Three furnaces are used for making glassblowing the first one is called simply a 'furnace', containing a melting pot of molten glass. The second one is the "Glory Hole", and is utilized to heat up a piece repeatedly in between steps of doing work with it. The final furnace is called the "lehr" or "annealer" which is used to cool down the glass slowly. It takes over a period of a few hours to a few days, mainly depending on the size of the pieces which finally holds the glass from breaking up due to thermal pressure.
The major tools that are used are the blowpipe, the punty (or pontil), bench, marver, blocks, jacks, paddles, tweezers, and a variety of shears. The extreme end of the blowpipe is first burnt repeatedly; then doused in the molten glass in the furnace. Then molten glass is 'gathered' on to the blowpipe and thus the blowing process continues. Bench is indeed the most important element of the glassblower's workstation and is comprised of a seat where the blower sits while blowing. Jack a particular kind of tool is used in this process for contouring the glass. While the paddles are used to create the flat bottom it is the usage of the tweezers that are used in order to offer that detailed shape. Straight shears and the diamond shears are used in cutting off the chunks of glass.
Once a piece blows up to its approximate final size, the bottom is settled. Then, the piece is changed to a 'punty', and the top is also settled down. There are a lot of ways to apply patterns and colour to the blown glass. These include flapping molten glass in powdered colour. Also there are larger pieces of coloured glass called frit. Complex patterns with great detail can be created through the use of the rods of coloured glass there are special rods, which can be cut in cross-sections to reveal patterns. These pieces of colour are then formatted in a pattern and 'picked up' by rolling a bubble of molten glass over them. One of the most complicated techniques of glass blowing, popularly known as cane working, is 'reticello'. It involves creation of two bubbles from cane and then each is twisted in a different direction, then uniting them and blowing out in to the final shape.
A lamp work is a special type of craft made from blowing glass. On a smaller scale a lamp worker usually used alcohol lamps and breaths of air to make a hot flame to manipulate preformed glass rods and tubes. These stock materials took form as laboratory glass, beads, and durable scientific "specimens" amalgamated as 'miniature glass sculpture'. The craft became an art form in the late and is still practiced in the contemporary period. However the modern lamp worker incorporated new techniques. They use a flame of oxygen and propane or natural gas. The modern torch is used to a large extent. It actually permits working with both the soft glass from the furnace worker and also the 'borosilicate' glass of the scientific glassblower. The latter have got multiple headed torches and special lathes to create the glass or fused quartz and are used for special projects. The molten glass is then attached to a stainless steel or iron rod called a punty (or a punty rod, a pontil, or a mandrel) for shaping. It transfers a hollow piece from the blowpipe for an opening thus creating shape.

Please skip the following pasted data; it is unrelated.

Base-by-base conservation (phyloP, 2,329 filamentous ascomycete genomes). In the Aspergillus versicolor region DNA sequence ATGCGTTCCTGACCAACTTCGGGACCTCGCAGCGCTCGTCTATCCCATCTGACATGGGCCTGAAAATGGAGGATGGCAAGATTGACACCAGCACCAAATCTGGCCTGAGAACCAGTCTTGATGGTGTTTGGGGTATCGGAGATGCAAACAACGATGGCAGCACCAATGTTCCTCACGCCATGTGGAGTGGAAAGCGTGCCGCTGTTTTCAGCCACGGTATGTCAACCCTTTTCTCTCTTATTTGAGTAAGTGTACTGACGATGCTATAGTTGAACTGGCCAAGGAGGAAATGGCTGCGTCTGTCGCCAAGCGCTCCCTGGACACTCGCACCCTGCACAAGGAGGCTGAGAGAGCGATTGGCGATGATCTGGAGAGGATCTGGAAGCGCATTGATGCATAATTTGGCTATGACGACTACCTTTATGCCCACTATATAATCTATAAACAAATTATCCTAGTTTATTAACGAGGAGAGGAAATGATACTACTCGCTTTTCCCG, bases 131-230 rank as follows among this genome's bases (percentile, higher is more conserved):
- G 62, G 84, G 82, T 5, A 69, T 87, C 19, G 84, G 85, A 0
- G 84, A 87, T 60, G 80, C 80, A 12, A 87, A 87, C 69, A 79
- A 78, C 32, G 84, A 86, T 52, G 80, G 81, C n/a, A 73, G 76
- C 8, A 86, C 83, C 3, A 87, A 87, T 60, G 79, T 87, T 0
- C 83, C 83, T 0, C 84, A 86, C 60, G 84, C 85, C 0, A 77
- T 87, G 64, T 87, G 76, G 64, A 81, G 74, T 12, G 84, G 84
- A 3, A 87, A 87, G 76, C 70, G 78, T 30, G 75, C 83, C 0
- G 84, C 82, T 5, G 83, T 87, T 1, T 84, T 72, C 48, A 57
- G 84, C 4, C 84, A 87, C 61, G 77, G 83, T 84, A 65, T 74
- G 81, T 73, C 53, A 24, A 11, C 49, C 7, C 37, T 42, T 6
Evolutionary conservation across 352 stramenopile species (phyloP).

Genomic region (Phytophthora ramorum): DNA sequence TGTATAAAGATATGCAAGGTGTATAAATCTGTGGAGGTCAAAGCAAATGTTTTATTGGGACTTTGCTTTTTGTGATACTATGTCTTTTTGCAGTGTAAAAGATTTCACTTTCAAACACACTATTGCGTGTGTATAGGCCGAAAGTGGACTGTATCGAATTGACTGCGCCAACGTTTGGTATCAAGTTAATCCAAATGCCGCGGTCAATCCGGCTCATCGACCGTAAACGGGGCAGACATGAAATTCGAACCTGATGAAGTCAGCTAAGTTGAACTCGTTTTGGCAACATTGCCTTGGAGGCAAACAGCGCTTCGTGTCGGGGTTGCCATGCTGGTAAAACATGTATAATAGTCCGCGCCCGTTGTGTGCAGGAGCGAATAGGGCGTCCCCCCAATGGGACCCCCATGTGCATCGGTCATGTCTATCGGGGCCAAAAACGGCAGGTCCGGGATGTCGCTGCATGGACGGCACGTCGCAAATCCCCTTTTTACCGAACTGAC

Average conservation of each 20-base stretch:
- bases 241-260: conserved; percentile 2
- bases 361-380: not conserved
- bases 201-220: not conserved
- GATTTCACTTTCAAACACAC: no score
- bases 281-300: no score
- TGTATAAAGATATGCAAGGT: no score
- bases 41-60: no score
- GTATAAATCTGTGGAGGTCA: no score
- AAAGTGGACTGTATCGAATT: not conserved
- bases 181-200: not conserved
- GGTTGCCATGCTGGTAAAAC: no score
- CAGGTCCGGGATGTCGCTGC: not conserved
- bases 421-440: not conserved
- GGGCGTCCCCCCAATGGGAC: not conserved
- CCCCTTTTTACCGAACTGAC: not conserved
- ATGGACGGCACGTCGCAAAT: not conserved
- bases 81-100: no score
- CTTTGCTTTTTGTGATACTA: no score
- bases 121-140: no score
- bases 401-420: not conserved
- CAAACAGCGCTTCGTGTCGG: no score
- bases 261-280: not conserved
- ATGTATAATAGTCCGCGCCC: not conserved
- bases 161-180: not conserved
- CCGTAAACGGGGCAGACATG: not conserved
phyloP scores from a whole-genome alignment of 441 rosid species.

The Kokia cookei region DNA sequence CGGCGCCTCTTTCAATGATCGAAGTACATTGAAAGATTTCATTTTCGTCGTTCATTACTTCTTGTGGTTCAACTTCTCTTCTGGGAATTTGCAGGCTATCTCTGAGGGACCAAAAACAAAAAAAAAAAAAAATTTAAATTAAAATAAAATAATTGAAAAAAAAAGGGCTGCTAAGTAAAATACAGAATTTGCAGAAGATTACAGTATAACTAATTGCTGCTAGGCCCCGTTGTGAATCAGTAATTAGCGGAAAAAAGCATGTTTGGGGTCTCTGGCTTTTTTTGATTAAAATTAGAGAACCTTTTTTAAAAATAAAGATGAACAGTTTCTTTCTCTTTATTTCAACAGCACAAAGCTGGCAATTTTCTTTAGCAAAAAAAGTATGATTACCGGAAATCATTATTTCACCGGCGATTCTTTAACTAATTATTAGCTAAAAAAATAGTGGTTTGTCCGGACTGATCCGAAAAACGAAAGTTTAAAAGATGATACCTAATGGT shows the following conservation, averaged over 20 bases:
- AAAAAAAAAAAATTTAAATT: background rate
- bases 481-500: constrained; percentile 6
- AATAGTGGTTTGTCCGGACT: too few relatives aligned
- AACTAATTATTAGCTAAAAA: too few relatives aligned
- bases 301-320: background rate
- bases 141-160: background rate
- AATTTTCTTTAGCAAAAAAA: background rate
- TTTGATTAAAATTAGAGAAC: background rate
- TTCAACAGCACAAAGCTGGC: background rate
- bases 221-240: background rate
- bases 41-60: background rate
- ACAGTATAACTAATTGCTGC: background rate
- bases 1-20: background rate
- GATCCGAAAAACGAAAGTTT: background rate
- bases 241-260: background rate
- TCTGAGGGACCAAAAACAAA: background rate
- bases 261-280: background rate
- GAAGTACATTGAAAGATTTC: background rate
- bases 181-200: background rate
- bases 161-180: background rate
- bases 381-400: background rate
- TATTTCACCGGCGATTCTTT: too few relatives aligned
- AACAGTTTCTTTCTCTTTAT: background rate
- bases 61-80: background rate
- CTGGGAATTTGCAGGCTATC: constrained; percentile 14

Historical records unfold the fact that the concept of glass blowing, as an art form once came into limelight in India as a result of the foreign invasion. The Indians whilst establishing it as a unique art form once duly embraced the Persian glassmakers who brought their artistry of Glass blown art in India. In India, the original form of glass blowing art then got rather an oriental shape. It was much later in the Mughal period; the very concept of the glass blowing art gained a distinct dimension and became quite a popular artistic expression. A contemporary tinge to this glass blowing art was however offered by the British during the British Rajin India.
In the modern days also this glass blowing art is practiced all over India especially in the rural areas. With the introduction of modern science in India the whole concept and artistry of glass blowing has further being revived. The ancient art with its modish gamut still murmurs the rich artistry of the Indians.
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